Thursday 7th September 2017
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The New Zealand dollar dropped to a 15-month low against the Canadian dollar after the Bank of Canada unexpectedly hiked its benchmark rate, and declined against the greenback and the euro.
The kiwi fell to 87.90 Canadian cents as at 8am in Wellington, the lowest since May 2016, from 89.57 cents late yesterday. It fell to 71.90 US cents from 72.25 cents yesterday.
The Canadian dollar soared, reaching a two-year high against the greenback, after the Bank of Canada raised its overnight lending rate by 25 basis points to 1 percent, saying the increase was warranted given an unexpectedly strong second quarter of economic growth, surprising some economists who had expected it to wait until October. The kiwi fell against the US dollar after US President Donald Trump agreed a deal with congressional leaders including Democrats to extend the US debt limit until Dec. 15.
The Canadian rate hike "surprised the market with respect to timing," said Jason Wong, currency strategist at Bank of New Zealand. The Bank of Canada "tried to hose down expectations of further tightening by citing risks including continued excess capacity, subdued wage and price pressures, geopolitics, the higher Canadian dollar and elevated household indebtedness, but this didn’t prevent the CAD surging further ahead."
The greenback strengthened after reports of Trump's deal, which would avoid a default on US government debt if it is approved by the Republican-led Congress and would ensure relief funding was available for victims of Hurricane Harvey. Meanwhile, Hurricane Irma is bearing down on Florida.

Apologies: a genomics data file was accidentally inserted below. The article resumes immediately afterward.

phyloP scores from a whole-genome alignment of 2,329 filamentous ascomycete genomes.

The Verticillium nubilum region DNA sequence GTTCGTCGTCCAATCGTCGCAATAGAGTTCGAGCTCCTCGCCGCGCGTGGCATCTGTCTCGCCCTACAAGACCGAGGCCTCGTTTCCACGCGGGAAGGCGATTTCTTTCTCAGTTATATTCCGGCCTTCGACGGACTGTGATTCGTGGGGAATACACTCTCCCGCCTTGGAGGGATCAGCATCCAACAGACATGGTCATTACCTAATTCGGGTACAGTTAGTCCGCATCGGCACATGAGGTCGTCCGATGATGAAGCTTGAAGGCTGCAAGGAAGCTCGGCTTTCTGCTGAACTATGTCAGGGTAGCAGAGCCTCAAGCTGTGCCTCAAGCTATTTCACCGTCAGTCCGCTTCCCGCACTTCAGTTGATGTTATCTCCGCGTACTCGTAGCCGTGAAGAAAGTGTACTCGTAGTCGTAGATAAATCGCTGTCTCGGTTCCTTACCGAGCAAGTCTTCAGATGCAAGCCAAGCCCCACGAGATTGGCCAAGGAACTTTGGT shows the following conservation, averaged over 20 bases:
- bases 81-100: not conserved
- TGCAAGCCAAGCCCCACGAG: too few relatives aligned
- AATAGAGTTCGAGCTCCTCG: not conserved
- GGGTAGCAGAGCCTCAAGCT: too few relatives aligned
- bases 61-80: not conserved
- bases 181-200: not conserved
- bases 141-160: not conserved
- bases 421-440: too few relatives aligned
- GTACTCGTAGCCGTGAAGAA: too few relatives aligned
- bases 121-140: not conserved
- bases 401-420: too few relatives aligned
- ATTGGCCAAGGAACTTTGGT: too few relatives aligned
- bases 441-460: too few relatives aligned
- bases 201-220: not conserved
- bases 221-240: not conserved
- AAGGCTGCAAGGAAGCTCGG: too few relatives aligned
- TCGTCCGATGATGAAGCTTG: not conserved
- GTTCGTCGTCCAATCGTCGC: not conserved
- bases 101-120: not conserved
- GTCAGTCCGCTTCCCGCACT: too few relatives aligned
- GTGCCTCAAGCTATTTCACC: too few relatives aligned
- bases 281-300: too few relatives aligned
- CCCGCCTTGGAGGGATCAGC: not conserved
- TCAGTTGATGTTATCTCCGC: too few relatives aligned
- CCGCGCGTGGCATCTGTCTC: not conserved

The greenback rose sharply "on news that President Trump and the Democrats had agreed on kicking the debt ceiling can a short way down the road," said Sharon Zollner, senior economist at ANZ Bank New Zealand. Also helping the US dollar was a gain in the US August ISM non-manufacturing composite index, she said.
In other US news, Federal Reserve Vice Chair Stanley Fischer announced he will step down in October. With no economic news due out in New Zealand today, traders may watch for July retail sales and trade in Australia.
The kiwi fell to 89.93 Australian cents from 90.52 cents yesterday when figures showed the Australian economy grew 0.8 percent in the second quarter, accelerating from a 0.3 percent pace in the first quarter although undershooting expectations for a 0.9 percent gain.
The trade-weighted index dropped to 74.98 from 75.42 late yesterday.
The kiwi traded at 78.59 yen from 78.53 yen yesterday and slipped to 60.35 euro cents from 60.64 cents. It fell to 55.13 British pence from 55.43 pence and declined to 4.6900 yuan from 4.7226 yuan.
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